Wednesday, 25 November 2020
A new campaign has been started using a cartoon film to warn workers in the ports sector not to be tempted to cooperate with international drugs dealers.
CEPA, the organisation that represents employers and employees in the ports of Belgium, launches the video today, titled Snel bijverdienen? (A quick bit on the side?), as part of its campaign to tackle the growing quantities of illegal drugs coming into Europe through the port of Antwerp.
The message: cooperating with the dealers will sooner or later end badly.
The campaign also includes the creation of an anonymous reporting website where companies or dock workers who have been approached by drugs dealers can report what has happened.
“The port of Antwerp is an important motor of our prosperity,” the campaign states. “For goods from all over the world, our port is the gateway to Flanders and the rest of Europe. No fewer than 150,000 employees owe their jobs to the port.
“Unfortunately, criminal organisations also abuse our port for drug trafficking. We cannot allow that! We, the port employees, determine what goes in and out of our port. And drugs are not among them. That is why the entire Antwerp port community is working together to give drug crime no chance.”
The VRT spoke to one dock worker called Tom who had been approached. He met a man in a cafe who turned out to be a drugs trafficker. The task was simple, he said, would be impossible to trace back to Tom and would be well rewarded.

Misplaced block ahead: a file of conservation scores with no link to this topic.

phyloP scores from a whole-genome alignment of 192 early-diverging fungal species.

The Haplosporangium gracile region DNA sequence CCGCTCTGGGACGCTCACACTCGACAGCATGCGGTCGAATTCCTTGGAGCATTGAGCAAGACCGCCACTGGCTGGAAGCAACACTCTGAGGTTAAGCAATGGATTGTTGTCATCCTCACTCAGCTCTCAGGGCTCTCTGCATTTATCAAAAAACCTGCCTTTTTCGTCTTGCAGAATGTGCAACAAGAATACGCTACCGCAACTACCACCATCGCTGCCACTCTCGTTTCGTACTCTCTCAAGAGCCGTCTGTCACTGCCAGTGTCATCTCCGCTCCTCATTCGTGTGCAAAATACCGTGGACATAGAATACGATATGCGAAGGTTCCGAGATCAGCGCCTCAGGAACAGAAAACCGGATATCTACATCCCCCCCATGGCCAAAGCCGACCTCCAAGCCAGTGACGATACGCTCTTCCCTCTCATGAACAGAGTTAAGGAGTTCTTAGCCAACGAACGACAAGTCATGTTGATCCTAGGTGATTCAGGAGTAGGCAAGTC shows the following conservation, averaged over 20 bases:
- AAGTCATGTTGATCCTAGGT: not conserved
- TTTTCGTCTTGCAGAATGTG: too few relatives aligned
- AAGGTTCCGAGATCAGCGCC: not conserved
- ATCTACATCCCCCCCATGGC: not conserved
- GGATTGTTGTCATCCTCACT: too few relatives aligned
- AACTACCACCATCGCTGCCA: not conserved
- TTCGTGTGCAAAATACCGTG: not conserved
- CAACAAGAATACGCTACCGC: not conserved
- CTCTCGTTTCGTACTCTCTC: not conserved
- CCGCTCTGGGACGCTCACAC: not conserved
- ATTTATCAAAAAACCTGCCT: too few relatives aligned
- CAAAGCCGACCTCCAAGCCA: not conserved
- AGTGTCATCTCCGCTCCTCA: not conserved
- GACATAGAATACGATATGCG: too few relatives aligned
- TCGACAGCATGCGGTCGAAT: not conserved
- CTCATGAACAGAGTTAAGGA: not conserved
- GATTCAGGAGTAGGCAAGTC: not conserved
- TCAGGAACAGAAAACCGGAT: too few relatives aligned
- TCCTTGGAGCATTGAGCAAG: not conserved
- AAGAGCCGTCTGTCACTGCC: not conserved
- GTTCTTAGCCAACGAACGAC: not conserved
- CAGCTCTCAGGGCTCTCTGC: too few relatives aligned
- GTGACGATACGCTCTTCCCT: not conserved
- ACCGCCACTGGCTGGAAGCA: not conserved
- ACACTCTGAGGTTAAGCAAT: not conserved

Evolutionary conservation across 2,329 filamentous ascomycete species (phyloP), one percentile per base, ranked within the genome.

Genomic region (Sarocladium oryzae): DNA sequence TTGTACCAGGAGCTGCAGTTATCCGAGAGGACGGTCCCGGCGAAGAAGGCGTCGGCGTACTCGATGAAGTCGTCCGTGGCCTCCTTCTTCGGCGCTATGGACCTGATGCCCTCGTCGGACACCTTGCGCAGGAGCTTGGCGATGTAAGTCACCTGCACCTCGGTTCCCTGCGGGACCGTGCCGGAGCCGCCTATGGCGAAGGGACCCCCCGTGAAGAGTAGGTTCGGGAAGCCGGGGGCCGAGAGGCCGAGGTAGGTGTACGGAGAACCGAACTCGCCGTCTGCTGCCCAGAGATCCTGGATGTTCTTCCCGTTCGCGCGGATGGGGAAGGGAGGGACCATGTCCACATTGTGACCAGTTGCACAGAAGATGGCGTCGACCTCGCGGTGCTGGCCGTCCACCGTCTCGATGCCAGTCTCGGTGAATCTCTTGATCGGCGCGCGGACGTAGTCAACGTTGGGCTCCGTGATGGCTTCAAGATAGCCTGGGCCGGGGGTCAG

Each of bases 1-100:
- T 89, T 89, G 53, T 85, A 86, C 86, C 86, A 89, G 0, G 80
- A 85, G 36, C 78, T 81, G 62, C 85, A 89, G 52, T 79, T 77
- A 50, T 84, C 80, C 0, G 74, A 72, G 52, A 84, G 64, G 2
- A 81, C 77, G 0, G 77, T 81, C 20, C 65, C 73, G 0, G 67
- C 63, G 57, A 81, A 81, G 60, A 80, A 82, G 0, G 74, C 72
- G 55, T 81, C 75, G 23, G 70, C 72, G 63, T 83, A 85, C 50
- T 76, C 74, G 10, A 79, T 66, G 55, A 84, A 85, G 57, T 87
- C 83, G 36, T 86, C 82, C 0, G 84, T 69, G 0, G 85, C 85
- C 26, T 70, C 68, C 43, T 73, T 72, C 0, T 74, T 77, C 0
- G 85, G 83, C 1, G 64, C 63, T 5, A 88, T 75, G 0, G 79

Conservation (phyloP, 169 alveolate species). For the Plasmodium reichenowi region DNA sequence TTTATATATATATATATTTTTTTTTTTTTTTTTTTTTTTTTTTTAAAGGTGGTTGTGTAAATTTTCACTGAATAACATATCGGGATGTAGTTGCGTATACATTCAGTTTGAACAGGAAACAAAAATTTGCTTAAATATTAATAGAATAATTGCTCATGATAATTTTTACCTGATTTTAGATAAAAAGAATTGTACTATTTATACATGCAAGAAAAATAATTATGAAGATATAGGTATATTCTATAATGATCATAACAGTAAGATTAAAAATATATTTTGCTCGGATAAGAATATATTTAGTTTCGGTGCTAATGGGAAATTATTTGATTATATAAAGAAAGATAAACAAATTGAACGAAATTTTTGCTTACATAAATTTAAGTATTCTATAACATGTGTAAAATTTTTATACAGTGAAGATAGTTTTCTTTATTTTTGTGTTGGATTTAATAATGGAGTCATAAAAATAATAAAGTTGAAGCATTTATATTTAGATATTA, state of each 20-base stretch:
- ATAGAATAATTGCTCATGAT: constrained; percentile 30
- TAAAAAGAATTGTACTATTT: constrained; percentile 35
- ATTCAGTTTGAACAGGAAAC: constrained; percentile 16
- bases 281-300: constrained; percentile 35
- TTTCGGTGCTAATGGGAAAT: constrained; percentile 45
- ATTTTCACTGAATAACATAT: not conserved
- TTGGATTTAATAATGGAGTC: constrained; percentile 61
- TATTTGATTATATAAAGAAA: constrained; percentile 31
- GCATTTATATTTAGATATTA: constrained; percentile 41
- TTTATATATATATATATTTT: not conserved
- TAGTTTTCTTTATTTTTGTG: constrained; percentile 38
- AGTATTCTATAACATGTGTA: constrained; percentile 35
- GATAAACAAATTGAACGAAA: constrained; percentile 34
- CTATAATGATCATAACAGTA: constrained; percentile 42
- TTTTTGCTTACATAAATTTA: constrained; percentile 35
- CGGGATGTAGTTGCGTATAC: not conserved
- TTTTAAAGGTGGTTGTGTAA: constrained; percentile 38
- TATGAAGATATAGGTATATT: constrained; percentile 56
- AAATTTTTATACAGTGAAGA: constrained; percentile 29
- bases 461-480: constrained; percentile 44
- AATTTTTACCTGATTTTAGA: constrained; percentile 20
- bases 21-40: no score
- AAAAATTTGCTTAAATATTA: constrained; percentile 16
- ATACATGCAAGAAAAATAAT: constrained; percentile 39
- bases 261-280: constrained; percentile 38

“If you go along, your life is 90% over,” he said. “Because they increase the pressure and constantly raise the bar. They put more and more pressure on you by giving you something extra. And then you think you will go undetected.”
Tom, who reckons he made about €15,000 from cooperating with the gang, reckons about half of all port workers are in some way involved.
“Every port employee can be approached,” said Paul Valkeniers of CEPA. “Cocaine is smuggled in in all kinds of cargo or any ship, and every port company must be on its guard.”
Any employee caught in the act will be abandoned by the smugglers, and will be liable to severe criminal penalties of ten years or more in prison. And the criminal penalty is not the worst part.
“I was relieved when I was arrested,” Tom said. The worst part was, if he had to go to jail, he would miss his family for a long time. “When you think about that, you get mad at yourself. Why did I do it?”
The Brussels Times